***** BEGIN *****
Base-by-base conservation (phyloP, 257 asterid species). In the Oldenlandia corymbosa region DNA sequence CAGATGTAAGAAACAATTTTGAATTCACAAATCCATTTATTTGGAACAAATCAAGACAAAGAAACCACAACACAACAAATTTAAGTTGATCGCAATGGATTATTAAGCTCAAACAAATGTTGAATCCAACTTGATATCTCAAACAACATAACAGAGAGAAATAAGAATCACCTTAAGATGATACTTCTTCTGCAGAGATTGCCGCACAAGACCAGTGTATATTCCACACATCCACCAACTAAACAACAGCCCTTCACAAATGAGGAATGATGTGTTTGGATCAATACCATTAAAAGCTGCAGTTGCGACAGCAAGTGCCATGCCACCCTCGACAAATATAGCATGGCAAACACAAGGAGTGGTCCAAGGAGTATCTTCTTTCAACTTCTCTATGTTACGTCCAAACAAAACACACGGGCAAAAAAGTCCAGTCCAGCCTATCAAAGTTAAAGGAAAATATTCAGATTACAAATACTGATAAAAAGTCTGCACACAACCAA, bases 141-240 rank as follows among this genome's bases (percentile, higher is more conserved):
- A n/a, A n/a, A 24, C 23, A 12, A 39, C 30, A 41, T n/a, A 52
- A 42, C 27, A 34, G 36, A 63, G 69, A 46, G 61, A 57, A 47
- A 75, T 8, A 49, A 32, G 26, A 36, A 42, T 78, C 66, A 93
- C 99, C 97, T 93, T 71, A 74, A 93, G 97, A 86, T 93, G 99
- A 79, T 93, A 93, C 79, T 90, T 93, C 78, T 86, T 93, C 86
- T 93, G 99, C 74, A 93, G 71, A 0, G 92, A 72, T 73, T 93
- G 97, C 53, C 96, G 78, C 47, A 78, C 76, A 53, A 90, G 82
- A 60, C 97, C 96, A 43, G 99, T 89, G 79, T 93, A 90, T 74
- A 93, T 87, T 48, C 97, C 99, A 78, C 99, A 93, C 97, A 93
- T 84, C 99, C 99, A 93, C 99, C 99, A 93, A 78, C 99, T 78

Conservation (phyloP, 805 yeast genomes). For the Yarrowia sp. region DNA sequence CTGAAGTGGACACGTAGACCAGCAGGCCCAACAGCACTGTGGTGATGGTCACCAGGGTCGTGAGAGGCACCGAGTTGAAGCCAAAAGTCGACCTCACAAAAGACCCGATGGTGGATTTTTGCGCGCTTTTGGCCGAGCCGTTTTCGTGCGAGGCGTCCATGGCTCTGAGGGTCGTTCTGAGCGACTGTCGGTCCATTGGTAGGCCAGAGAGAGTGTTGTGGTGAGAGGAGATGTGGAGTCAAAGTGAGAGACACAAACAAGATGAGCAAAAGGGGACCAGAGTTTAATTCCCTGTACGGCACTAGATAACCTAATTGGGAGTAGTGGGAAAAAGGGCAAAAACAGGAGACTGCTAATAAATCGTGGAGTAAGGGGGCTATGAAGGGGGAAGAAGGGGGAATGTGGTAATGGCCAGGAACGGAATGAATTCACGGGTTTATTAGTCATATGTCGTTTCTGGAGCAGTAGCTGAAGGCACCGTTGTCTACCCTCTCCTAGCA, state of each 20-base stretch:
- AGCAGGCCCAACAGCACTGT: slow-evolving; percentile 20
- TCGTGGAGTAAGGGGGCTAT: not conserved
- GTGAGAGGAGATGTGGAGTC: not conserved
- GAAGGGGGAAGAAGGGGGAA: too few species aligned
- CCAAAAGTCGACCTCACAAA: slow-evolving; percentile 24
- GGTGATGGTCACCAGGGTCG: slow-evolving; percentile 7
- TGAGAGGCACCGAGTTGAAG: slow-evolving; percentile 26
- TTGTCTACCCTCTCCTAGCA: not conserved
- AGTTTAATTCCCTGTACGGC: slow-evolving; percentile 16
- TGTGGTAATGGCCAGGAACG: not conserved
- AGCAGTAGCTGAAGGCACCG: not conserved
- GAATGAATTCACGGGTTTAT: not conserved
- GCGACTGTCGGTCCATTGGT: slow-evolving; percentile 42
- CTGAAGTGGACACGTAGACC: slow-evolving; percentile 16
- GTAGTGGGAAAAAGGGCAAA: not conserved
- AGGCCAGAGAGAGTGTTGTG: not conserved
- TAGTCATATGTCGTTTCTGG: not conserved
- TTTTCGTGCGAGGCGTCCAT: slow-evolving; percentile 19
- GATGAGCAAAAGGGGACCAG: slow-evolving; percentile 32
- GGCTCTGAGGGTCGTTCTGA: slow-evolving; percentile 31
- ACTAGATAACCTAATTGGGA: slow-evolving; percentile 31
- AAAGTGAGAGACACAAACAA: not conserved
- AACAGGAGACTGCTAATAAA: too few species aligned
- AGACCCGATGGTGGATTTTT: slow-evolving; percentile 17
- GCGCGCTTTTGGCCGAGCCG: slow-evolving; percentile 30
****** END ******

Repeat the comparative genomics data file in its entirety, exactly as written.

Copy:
Base-by-base conservation (phyloP, 257 asterid species). In the Oldenlandia corymbosa region DNA sequence CAGATGTAAGAAACAATTTTGAATTCACAAATCCATTTATTTGGAACAAATCAAGACAAAGAAACCACAACACAACAAATTTAAGTTGATCGCAATGGATTATTAAGCTCAAACAAATGTTGAATCCAACTTGATATCTCAAACAACATAACAGAGAGAAATAAGAATCACCTTAAGATGATACTTCTTCTGCAGAGATTGCCGCACAAGACCAGTGTATATTCCACACATCCACCAACTAAACAACAGCCCTTCACAAATGAGGAATGATGTGTTTGGATCAATACCATTAAAAGCTGCAGTTGCGACAGCAAGTGCCATGCCACCCTCGACAAATATAGCATGGCAAACACAAGGAGTGGTCCAAGGAGTATCTTCTTTCAACTTCTCTATGTTACGTCCAAACAAAACACACGGGCAAAAAAGTCCAGTCCAGCCTATCAAAGTTAAAGGAAAATATTCAGATTACAAATACTGATAAAAAGTCTGCACACAACCAA, bases 141-240 rank as follows among this genome's bases (percentile, higher is more conserved):
- A n/a, A n/a, A 24, C 23, A 12, A 39, C 30, A 41, T n/a, A 52
- A 42, C 27, A 34, G 36, A 63, G 69, A 46, G 61, A 57, A 47
- A 75, T 8, A 49, A 32, G 26, A 36, A 42, T 78, C 66, A 93
- C 99, C 97, T 93, T 71, A 74, A 93, G 97, A 86, T 93, G 99
- A 79, T 93, A 93, C 79, T 90, T 93, C 78, T 86, T 93, C 86
- T 93, G 99, C 74, A 93, G 71, A 0, G 92, A 72, T 73, T 93
- G 97, C 53, C 96, G 78, C 47, A 78, C 76, A 53, A 90, G 82
- A 60, C 97, C 96, A 43, G 99, T 89, G 79, T 93, A 90, T 74
- A 93, T 87, T 48, C 97, C 99, A 78, C 99, A 93, C 97, A 93
- T 84, C 99, C 99, A 93, C 99, C 99, A 93, A 78, C 99, T 78

Conservation (phyloP, 805 yeast genomes). For the Yarrowia sp. region DNA sequence CTGAAGTGGACACGTAGACCAGCAGGCCCAACAGCACTGTGGTGATGGTCACCAGGGTCGTGAGAGGCACCGAGTTGAAGCCAAAAGTCGACCTCACAAAAGACCCGATGGTGGATTTTTGCGCGCTTTTGGCCGAGCCGTTTTCGTGCGAGGCGTCCATGGCTCTGAGGGTCGTTCTGAGCGACTGTCGGTCCATTGGTAGGCCAGAGAGAGTGTTGTGGTGAGAGGAGATGTGGAGTCAAAGTGAGAGACACAAACAAGATGAGCAAAAGGGGACCAGAGTTTAATTCCCTGTACGGCACTAGATAACCTAATTGGGAGTAGTGGGAAAAAGGGCAAAAACAGGAGACTGCTAATAAATCGTGGAGTAAGGGGGCTATGAAGGGGGAAGAAGGGGGAATGTGGTAATGGCCAGGAACGGAATGAATTCACGGGTTTATTAGTCATATGTCGTTTCTGGAGCAGTAGCTGAAGGCACCGTTGTCTACCCTCTCCTAGCA, state of each 20-base stretch:
- AGCAGGCCCAACAGCACTGT: slow-evolving; percentile 20
- TCGTGGAGTAAGGGGGCTAT: not conserved
- GTGAGAGGAGATGTGGAGTC: not conserved
- GAAGGGGGAAGAAGGGGGAA: too few species aligned
- CCAAAAGTCGACCTCACAAA: slow-evolving; percentile 24
- GGTGATGGTCACCAGGGTCG: slow-evolving; percentile 7
- TGAGAGGCACCGAGTTGAAG: slow-evolving; percentile 26
- TTGTCTACCCTCTCCTAGCA: not conserved
- AGTTTAATTCCCTGTACGGC: slow-evolving; percentile 16
- TGTGGTAATGGCCAGGAACG: not conserved
- AGCAGTAGCTGAAGGCACCG: not conserved
- GAATGAATTCACGGGTTTAT: not conserved
- GCGACTGTCGGTCCATTGGT: slow-evolving; percentile 42
- CTGAAGTGGACACGTAGACC: slow-evolving; percentile 16
- GTAGTGGGAAAAAGGGCAAA: not conserved
- AGGCCAGAGAGAGTGTTGTG: not conserved
- TAGTCATATGTCGTTTCTGG: not conserved
- TTTTCGTGCGAGGCGTCCAT: slow-evolving; percentile 19
- GATGAGCAAAAGGGGACCAG: slow-evolving; percentile 32
- GGCTCTGAGGGTCGTTCTGA: slow-evolving; percentile 31
- ACTAGATAACCTAATTGGGA: slow-evolving; percentile 31
- AAAGTGAGAGACACAAACAA: not conserved
- AACAGGAGACTGCTAATAAA: too few species aligned
- AGACCCGATGGTGGATTTTT: slow-evolving; percentile 17
- GCGCGCTTTTGGCCGAGCCG: slow-evolving; percentile 30